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“In God we trust” Page 7

According to Dr. Anthony S. Fauci, MD, Director of The National

Institute of Allergy and Infectious Diseases (NIH/NIAID) Many coro-

naviruses exist in animal reservoirs, particularly in bats. Remember

that for the SARS outbreak in 2002, bats infected palm civet cats

who were sold in live/wet markets and the civet cats spread the

virus to humans. Same for MERS – bats to camels to humans. The

fact is that this is likely pure chance plus more interactions in the

human-animal interface. Animal viruses mutate and most of the

time the mutations have no significant impact on virus transmis-

sion to humans. Sometimes they mutate and allow single “dead-

end” transmissions to individual humans with no efficiency in going

human-to-human and so we get individual infections and no out-

break, as we have seen with the H5N1 and H7N9 influenzas that

jump from chickens to humans but do not go from human to

human. But rarely, animal viruses mutate and the mutation allows

them not only to jump species to humans, but to also efficiently

spread from human to human. That is what we saw in SARS and

now we see this with 2019-nCoV, which seems to have adapted

itself very well to human to human transmission, as per what is

happening in China.

However, scientists argue a new study suggests the virus may have

come into the Wuhan market, infected a cluster in the market,

before it spread from that cluster to other places.

The market –– now shut –– offered a range of exotic wildlife for

sale, including live foxes, crocodiles, wolf pups, giant salamanders,

snakes, rats, peacocks, porcupines, and camel meat. More investi-

gation would be needed from samples from the market before con-

clusive answers on zoonosis.

WHAT YOU NEED TO KNOW ABOUT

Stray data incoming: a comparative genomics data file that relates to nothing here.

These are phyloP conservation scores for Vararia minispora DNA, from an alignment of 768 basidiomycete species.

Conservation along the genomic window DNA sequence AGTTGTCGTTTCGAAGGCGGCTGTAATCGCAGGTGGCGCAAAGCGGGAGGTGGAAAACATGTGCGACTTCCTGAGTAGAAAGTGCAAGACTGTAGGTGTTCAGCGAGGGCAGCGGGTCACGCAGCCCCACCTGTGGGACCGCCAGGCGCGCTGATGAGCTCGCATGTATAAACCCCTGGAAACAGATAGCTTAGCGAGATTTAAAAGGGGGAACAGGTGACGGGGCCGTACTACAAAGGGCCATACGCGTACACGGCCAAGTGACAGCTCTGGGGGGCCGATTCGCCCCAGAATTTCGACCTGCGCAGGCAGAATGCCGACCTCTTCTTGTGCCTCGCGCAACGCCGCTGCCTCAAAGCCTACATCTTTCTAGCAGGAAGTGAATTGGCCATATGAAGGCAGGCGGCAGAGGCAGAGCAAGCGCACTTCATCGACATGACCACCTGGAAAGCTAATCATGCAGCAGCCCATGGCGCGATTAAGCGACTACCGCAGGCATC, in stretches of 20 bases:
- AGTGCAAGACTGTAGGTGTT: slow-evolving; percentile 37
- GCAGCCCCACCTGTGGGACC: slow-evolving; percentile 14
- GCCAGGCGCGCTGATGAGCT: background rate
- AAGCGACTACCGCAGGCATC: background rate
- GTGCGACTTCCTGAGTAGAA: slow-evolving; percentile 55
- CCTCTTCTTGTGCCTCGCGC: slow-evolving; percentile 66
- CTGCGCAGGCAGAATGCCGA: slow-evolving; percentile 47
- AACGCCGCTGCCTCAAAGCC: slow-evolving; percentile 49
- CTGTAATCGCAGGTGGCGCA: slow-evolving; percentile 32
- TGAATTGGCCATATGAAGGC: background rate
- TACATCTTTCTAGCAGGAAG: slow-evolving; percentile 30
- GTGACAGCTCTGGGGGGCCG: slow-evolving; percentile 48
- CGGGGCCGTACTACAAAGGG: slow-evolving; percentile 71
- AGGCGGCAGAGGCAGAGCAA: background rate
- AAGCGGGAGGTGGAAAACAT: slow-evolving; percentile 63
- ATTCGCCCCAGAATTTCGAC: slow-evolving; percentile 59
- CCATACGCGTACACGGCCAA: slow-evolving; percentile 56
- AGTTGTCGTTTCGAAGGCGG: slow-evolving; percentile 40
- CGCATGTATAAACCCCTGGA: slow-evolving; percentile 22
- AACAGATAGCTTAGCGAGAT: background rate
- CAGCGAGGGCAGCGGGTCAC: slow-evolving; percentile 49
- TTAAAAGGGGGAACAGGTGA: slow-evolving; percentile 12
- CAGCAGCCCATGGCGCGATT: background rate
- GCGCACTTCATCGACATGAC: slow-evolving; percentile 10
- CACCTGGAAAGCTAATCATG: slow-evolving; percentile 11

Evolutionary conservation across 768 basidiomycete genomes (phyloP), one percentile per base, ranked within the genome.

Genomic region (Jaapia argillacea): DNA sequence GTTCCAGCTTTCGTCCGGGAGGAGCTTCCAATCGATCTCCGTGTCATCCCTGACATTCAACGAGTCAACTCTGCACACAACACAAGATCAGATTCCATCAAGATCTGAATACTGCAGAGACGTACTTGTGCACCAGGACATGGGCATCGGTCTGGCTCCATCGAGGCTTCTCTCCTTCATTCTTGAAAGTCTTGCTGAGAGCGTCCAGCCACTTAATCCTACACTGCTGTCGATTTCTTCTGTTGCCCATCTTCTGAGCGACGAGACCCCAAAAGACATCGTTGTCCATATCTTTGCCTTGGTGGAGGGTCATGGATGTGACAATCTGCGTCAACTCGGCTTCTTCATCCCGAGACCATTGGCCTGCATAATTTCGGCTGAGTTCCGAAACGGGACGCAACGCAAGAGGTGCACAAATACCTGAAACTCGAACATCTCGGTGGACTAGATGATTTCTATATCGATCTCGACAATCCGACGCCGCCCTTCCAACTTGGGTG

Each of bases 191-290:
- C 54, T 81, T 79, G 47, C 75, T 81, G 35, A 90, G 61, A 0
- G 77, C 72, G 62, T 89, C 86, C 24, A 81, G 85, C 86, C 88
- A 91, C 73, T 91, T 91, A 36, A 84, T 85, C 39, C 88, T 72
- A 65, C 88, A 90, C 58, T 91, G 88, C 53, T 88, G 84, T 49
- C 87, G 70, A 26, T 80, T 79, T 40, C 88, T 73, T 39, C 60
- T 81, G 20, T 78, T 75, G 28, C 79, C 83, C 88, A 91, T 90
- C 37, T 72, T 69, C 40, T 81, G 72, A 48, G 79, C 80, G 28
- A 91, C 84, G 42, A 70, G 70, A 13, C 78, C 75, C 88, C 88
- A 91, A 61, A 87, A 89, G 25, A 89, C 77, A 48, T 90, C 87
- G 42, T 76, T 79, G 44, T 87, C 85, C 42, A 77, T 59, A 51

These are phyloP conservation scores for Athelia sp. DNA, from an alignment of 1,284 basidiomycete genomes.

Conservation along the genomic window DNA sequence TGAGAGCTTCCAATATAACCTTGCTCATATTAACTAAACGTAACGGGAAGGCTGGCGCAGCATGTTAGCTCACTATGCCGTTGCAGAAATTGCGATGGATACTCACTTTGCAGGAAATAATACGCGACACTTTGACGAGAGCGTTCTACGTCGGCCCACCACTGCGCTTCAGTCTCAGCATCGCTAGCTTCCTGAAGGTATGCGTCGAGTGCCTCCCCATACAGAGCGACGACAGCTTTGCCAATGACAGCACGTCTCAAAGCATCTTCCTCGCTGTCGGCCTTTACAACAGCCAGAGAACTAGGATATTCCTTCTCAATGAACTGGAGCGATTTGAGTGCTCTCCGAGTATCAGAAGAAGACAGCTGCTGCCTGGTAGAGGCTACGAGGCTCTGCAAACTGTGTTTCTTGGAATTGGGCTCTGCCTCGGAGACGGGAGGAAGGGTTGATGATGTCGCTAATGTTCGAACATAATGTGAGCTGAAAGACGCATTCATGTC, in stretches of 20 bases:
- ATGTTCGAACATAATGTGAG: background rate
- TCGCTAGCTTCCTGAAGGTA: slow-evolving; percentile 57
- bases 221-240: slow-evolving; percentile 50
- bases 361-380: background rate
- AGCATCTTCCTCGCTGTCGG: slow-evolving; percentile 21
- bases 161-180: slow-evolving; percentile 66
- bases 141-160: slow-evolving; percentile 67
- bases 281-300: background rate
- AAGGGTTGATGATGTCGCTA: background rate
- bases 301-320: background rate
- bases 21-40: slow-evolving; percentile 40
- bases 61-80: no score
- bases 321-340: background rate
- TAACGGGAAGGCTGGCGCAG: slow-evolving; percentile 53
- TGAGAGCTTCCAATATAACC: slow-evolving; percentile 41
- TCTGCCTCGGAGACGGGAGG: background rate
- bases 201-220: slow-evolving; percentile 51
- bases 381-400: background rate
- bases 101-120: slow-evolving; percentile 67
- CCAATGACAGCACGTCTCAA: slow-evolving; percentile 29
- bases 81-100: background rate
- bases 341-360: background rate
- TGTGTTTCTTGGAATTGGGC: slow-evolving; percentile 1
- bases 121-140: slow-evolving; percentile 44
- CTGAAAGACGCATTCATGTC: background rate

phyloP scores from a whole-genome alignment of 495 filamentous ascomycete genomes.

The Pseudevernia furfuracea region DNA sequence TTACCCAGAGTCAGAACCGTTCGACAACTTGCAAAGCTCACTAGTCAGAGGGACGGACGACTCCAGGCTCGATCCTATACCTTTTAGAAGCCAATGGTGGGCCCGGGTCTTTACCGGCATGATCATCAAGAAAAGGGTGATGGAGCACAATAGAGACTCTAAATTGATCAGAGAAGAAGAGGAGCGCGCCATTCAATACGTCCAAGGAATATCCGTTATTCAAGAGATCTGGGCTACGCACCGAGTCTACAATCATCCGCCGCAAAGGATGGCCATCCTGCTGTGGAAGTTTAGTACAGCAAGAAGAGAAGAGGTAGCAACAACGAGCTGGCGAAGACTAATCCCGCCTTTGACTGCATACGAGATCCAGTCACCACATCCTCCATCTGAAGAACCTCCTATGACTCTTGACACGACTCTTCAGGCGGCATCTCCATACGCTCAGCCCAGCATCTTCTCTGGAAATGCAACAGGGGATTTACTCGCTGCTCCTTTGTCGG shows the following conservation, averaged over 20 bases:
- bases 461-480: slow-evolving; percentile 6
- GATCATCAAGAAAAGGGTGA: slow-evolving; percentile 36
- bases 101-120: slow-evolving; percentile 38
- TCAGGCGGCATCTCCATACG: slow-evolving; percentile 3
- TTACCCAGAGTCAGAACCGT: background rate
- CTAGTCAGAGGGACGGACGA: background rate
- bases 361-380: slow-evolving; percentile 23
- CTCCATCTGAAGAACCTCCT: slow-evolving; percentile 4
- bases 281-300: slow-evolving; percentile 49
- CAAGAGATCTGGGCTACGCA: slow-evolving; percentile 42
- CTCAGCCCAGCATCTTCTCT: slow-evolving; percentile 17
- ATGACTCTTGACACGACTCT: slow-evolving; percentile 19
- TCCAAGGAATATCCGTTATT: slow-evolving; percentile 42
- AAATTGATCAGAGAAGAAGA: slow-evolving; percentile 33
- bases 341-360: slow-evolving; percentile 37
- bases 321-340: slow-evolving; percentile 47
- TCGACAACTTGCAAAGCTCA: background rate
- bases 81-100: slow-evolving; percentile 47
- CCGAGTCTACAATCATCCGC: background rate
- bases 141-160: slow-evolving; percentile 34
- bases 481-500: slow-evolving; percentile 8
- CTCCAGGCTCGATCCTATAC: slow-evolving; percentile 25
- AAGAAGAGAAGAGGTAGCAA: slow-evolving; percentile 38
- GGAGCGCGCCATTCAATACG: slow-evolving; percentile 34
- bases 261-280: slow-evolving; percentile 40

COVID-19 IN FLORIDA

Call before you go: Call your health care provider or County Health

Department if you have a fever (100.4 degrees or higher) , cough or

shortness of breath and returned from international travel or a

cruise in the last 14 days. Reported symptoms have ranged from

mild symptoms to severe illness and death for confirmed COVID-19

cases. These symptoms may appear 2-14 days after exposure. If

you develop these emergency warning signs for COVID-19, get

medical attention immediately. • Difficulty breathing • Persistent

pain or pressure in the chest. • New confusion or inabilty to arouse

• Bluish lips or face.

Wash hands often with soap and water - 20 seconds or longer (or

use alcohol-based hand sanitizer with atleast 60% alcohol.)

Clean your hands frequently especially after you have been in a

public place, or after blowing your nose, coughing or sneezing.

Why? Washing your hands with soap and water or using alcohol-

based hand sanitizer kills viruses that may be on yur hands.

Hands touch many surfaces and can pick up viruses. Once conta-

minated, hands can trnsfer the virus to your eyes, nose and mouth.

Clean and disinfect frequently touched surfaces daily. This includes

tables, doorknobs, light switches, countertops, handles, desks,

phones, keyboards, toilets, faucets and sinks.

If surfaces are dirty, first clean with detergent or soap and water,

and then disinfect. Most common EPA-registered household disin-

fectants, diluted household bleach solutions, and alcohol solutions

with atleast 70% alcohol will work.

If you are around other people, keep 6 feet between you when pos-

sible. Avoid hugs, handshakes, large gatherings and close quarters.

The virus is thought to spread mainly from person-to-person.

Whensomeone coughs or sneezes, they spray small liquid droplets

from their nose or mouth, which may contain the virus. If you are

too close, you can breath in the droplets, including the coronavirus

if the person coughing has the disease. Clean your hands often.

Coronavirus May be Caused From Bats

Avoid Touching Eyes, Nose and Mouth

Clean & disinfect “high touch” surfaces

Practice social distancing

Wash for 20 seconds

Train Rides - Melb.

1950’s

Old Drive-in